If you're someone who reckons that books find people just when they need them most, then there's plenty of proof to be gathered here.
If that all sounds too fanciful, well, perhaps Don't Skip Out on Me will change your thinking.
Five novels in, Richmond Fontaine frontman-turned-forager-in-fiction Willy Vlautin may have written his best yet.
Anyone who lives with 2010's Lean on Pete will know that's really saying something.
A story of high hopes, day-in-day-out despair and the people who do their best to make you feel more of the former than the latter, Don't Skip Out on Me brings us into the world of Horace Hopper, a 21-year-old on a quest for greatness.
Living out on a Nevada ranch with surrogate parents Mr and Mrs Reese, Horace has mind made up on a professional boxing career - a way to prove his worth to the world and hide his Native American heritage by reinventing himself as a future Mexican champion called Hector Hidalgo.
Like the rest of us, the fight of Horace's life is the one in his own head.
With his tidy prose, Vlautin takes us through Horace's bouts on both sides of the ropes and gets under your skin in every chapter as you worry with the Reeses about what's going to happen to the young man from one hour to the next.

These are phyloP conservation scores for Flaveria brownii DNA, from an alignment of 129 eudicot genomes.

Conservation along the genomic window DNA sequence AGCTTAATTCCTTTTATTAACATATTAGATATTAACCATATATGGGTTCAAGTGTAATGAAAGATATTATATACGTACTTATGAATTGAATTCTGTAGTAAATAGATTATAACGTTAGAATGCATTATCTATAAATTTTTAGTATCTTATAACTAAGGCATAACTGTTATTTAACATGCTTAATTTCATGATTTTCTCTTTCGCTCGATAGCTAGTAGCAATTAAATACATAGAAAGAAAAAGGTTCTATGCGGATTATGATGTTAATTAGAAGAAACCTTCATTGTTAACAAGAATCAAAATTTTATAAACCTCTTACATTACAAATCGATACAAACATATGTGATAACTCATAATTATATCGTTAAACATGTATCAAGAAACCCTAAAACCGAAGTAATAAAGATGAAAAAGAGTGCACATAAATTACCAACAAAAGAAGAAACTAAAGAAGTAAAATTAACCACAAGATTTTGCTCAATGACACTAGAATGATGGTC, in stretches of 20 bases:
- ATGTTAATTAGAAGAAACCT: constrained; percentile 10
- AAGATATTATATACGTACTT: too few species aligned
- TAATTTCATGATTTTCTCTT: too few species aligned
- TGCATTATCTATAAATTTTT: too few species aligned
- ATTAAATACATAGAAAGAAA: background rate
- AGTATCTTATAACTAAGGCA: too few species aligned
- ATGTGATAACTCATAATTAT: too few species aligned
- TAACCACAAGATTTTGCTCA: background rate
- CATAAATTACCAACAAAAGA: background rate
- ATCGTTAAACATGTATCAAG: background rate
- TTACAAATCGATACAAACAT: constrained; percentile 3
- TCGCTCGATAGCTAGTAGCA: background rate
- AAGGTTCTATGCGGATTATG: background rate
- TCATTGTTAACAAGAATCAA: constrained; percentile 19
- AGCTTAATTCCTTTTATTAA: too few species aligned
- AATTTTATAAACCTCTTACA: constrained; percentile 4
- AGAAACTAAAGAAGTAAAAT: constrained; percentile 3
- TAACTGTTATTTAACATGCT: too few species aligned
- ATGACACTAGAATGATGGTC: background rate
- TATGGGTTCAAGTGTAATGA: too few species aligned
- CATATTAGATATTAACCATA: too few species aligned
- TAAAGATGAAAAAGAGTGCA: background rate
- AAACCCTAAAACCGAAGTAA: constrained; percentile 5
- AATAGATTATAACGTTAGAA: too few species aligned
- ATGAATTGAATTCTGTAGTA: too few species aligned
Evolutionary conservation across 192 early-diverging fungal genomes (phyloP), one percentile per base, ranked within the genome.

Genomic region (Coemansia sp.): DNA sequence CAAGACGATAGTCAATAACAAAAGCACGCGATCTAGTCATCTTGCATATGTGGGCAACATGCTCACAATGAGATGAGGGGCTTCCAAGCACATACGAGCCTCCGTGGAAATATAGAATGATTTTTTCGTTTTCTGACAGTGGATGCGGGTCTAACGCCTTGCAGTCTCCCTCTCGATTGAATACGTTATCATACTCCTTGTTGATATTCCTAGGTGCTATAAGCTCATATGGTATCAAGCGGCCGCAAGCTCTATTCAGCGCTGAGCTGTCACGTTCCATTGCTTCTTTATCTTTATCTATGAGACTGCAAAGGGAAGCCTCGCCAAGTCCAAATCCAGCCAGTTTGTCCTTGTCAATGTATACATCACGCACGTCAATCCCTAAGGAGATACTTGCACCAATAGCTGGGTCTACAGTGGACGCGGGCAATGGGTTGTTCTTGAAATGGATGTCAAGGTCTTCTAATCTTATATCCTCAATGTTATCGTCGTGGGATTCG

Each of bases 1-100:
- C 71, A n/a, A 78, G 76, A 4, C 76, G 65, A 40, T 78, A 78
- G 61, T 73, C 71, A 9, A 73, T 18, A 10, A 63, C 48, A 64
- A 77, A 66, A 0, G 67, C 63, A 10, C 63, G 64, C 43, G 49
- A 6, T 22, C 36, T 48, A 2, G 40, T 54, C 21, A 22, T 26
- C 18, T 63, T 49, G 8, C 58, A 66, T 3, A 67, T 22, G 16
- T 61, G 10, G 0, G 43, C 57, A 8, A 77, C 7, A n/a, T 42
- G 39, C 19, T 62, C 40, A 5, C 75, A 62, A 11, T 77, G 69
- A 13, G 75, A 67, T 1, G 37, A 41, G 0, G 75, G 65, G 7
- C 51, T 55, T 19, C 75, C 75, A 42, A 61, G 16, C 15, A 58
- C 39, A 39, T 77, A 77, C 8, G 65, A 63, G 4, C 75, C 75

He can take a beating, but his heart is made of glass.
Drying the pages in front of the fire could be a regular occurrence.
This odyssey through the Sagebrush state, Arizona, Colorado and down to Mexico flows beautifully, with every character suggesting that Vlautin made the best of all the hours between all the gigs he has ever played.
To marry one vocation to the other, there's also a companion album to soundtrack Horace's travels.
As with Lean on Pete, we should be seeing Don't Skip Out on Me in cinemas before too long.
But the film will have its work cut out to better the one that's playing in your mind while reading.
Make your way to the best seat in the house.